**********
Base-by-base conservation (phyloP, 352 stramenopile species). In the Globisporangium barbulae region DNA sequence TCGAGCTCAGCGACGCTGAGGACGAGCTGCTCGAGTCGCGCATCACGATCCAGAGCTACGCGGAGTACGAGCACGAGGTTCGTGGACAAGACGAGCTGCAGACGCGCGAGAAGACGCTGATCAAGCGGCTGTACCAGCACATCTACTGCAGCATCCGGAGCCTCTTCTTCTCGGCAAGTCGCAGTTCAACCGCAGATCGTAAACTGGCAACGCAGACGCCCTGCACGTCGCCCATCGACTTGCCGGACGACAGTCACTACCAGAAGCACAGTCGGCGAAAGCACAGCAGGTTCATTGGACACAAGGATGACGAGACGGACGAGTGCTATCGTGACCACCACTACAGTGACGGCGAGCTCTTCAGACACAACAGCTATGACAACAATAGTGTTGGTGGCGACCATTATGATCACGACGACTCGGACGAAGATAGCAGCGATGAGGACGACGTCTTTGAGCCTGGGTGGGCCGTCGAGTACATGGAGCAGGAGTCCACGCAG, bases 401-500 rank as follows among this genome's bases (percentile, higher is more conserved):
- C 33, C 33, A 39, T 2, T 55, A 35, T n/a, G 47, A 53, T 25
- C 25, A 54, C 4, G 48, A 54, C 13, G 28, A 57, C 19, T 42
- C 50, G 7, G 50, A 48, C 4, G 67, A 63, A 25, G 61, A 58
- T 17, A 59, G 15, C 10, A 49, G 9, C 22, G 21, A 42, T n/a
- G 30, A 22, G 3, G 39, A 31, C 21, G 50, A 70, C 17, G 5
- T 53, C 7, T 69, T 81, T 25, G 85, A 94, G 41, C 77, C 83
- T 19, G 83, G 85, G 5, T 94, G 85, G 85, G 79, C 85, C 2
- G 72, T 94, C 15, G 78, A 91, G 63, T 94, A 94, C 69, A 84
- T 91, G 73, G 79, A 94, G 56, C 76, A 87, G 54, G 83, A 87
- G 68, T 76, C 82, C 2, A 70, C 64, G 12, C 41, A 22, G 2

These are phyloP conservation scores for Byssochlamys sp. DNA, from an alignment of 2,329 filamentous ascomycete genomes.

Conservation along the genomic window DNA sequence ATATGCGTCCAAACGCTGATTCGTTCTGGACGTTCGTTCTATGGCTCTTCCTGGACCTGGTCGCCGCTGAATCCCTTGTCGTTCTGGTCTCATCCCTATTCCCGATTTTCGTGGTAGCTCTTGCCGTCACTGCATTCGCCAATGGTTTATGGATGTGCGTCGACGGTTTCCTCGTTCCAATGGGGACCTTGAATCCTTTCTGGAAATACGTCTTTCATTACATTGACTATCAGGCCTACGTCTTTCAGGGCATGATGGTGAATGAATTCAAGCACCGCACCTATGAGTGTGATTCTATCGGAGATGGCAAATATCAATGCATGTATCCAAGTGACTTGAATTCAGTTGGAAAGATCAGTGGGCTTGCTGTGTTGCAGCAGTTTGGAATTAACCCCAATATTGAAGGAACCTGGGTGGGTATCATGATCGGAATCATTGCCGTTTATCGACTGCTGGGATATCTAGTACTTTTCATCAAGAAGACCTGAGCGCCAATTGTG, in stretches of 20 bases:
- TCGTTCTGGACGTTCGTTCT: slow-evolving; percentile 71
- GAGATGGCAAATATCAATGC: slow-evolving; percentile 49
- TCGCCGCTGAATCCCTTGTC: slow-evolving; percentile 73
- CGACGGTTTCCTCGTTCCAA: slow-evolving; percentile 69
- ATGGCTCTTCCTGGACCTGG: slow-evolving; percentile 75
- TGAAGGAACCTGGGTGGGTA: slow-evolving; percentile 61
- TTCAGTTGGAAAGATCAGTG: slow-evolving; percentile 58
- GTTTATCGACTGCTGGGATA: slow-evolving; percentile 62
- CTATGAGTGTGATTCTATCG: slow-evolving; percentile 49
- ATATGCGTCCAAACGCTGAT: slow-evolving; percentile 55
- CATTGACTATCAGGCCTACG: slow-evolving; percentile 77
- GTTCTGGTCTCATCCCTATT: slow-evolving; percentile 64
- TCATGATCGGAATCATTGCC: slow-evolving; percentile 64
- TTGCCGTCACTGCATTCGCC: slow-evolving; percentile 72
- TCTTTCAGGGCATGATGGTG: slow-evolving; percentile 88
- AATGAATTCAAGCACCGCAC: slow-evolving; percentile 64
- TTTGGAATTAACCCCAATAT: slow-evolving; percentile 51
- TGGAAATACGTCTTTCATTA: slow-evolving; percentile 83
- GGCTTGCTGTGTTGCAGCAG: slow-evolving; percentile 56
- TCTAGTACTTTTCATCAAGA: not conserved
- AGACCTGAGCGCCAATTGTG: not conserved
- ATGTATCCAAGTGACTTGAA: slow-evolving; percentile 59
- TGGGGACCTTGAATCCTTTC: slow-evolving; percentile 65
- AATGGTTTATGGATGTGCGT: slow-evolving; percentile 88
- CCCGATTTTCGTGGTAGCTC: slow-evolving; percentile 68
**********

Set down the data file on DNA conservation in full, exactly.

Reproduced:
Base-by-base conservation (phyloP, 352 stramenopile species). In the Globisporangium barbulae region DNA sequence TCGAGCTCAGCGACGCTGAGGACGAGCTGCTCGAGTCGCGCATCACGATCCAGAGCTACGCGGAGTACGAGCACGAGGTTCGTGGACAAGACGAGCTGCAGACGCGCGAGAAGACGCTGATCAAGCGGCTGTACCAGCACATCTACTGCAGCATCCGGAGCCTCTTCTTCTCGGCAAGTCGCAGTTCAACCGCAGATCGTAAACTGGCAACGCAGACGCCCTGCACGTCGCCCATCGACTTGCCGGACGACAGTCACTACCAGAAGCACAGTCGGCGAAAGCACAGCAGGTTCATTGGACACAAGGATGACGAGACGGACGAGTGCTATCGTGACCACCACTACAGTGACGGCGAGCTCTTCAGACACAACAGCTATGACAACAATAGTGTTGGTGGCGACCATTATGATCACGACGACTCGGACGAAGATAGCAGCGATGAGGACGACGTCTTTGAGCCTGGGTGGGCCGTCGAGTACATGGAGCAGGAGTCCACGCAG, bases 401-500 rank as follows among this genome's bases (percentile, higher is more conserved):
- C 33, C 33, A 39, T 2, T 55, A 35, T n/a, G 47, A 53, T 25
- C 25, A 54, C 4, G 48, A 54, C 13, G 28, A 57, C 19, T 42
- C 50, G 7, G 50, A 48, C 4, G 67, A 63, A 25, G 61, A 58
- T 17, A 59, G 15, C 10, A 49, G 9, C 22, G 21, A 42, T n/a
- G 30, A 22, G 3, G 39, A 31, C 21, G 50, A 70, C 17, G 5
- T 53, C 7, T 69, T 81, T 25, G 85, A 94, G 41, C 77, C 83
- T 19, G 83, G 85, G 5, T 94, G 85, G 85, G 79, C 85, C 2
- G 72, T 94, C 15, G 78, A 91, G 63, T 94, A 94, C 69, A 84
- T 91, G 73, G 79, A 94, G 56, C 76, A 87, G 54, G 83, A 87
- G 68, T 76, C 82, C 2, A 70, C 64, G 12, C 41, A 22, G 2

These are phyloP conservation scores for Byssochlamys sp. DNA, from an alignment of 2,329 filamentous ascomycete genomes.

Conservation along the genomic window DNA sequence ATATGCGTCCAAACGCTGATTCGTTCTGGACGTTCGTTCTATGGCTCTTCCTGGACCTGGTCGCCGCTGAATCCCTTGTCGTTCTGGTCTCATCCCTATTCCCGATTTTCGTGGTAGCTCTTGCCGTCACTGCATTCGCCAATGGTTTATGGATGTGCGTCGACGGTTTCCTCGTTCCAATGGGGACCTTGAATCCTTTCTGGAAATACGTCTTTCATTACATTGACTATCAGGCCTACGTCTTTCAGGGCATGATGGTGAATGAATTCAAGCACCGCACCTATGAGTGTGATTCTATCGGAGATGGCAAATATCAATGCATGTATCCAAGTGACTTGAATTCAGTTGGAAAGATCAGTGGGCTTGCTGTGTTGCAGCAGTTTGGAATTAACCCCAATATTGAAGGAACCTGGGTGGGTATCATGATCGGAATCATTGCCGTTTATCGACTGCTGGGATATCTAGTACTTTTCATCAAGAAGACCTGAGCGCCAATTGTG, in stretches of 20 bases:
- TCGTTCTGGACGTTCGTTCT: slow-evolving; percentile 71
- GAGATGGCAAATATCAATGC: slow-evolving; percentile 49
- TCGCCGCTGAATCCCTTGTC: slow-evolving; percentile 73
- CGACGGTTTCCTCGTTCCAA: slow-evolving; percentile 69
- ATGGCTCTTCCTGGACCTGG: slow-evolving; percentile 75
- TGAAGGAACCTGGGTGGGTA: slow-evolving; percentile 61
- TTCAGTTGGAAAGATCAGTG: slow-evolving; percentile 58
- GTTTATCGACTGCTGGGATA: slow-evolving; percentile 62
- CTATGAGTGTGATTCTATCG: slow-evolving; percentile 49
- ATATGCGTCCAAACGCTGAT: slow-evolving; percentile 55
- CATTGACTATCAGGCCTACG: slow-evolving; percentile 77
- GTTCTGGTCTCATCCCTATT: slow-evolving; percentile 64
- TCATGATCGGAATCATTGCC: slow-evolving; percentile 64
- TTGCCGTCACTGCATTCGCC: slow-evolving; percentile 72
- TCTTTCAGGGCATGATGGTG: slow-evolving; percentile 88
- AATGAATTCAAGCACCGCAC: slow-evolving; percentile 64
- TTTGGAATTAACCCCAATAT: slow-evolving; percentile 51
- TGGAAATACGTCTTTCATTA: slow-evolving; percentile 83
- GGCTTGCTGTGTTGCAGCAG: slow-evolving; percentile 56
- TCTAGTACTTTTCATCAAGA: not conserved
- AGACCTGAGCGCCAATTGTG: not conserved
- ATGTATCCAAGTGACTTGAA: slow-evolving; percentile 59
- TGGGGACCTTGAATCCTTTC: slow-evolving; percentile 65
- AATGGTTTATGGATGTGCGT: slow-evolving; percentile 88
- CCCGATTTTCGTGGTAGCTC: slow-evolving; percentile 68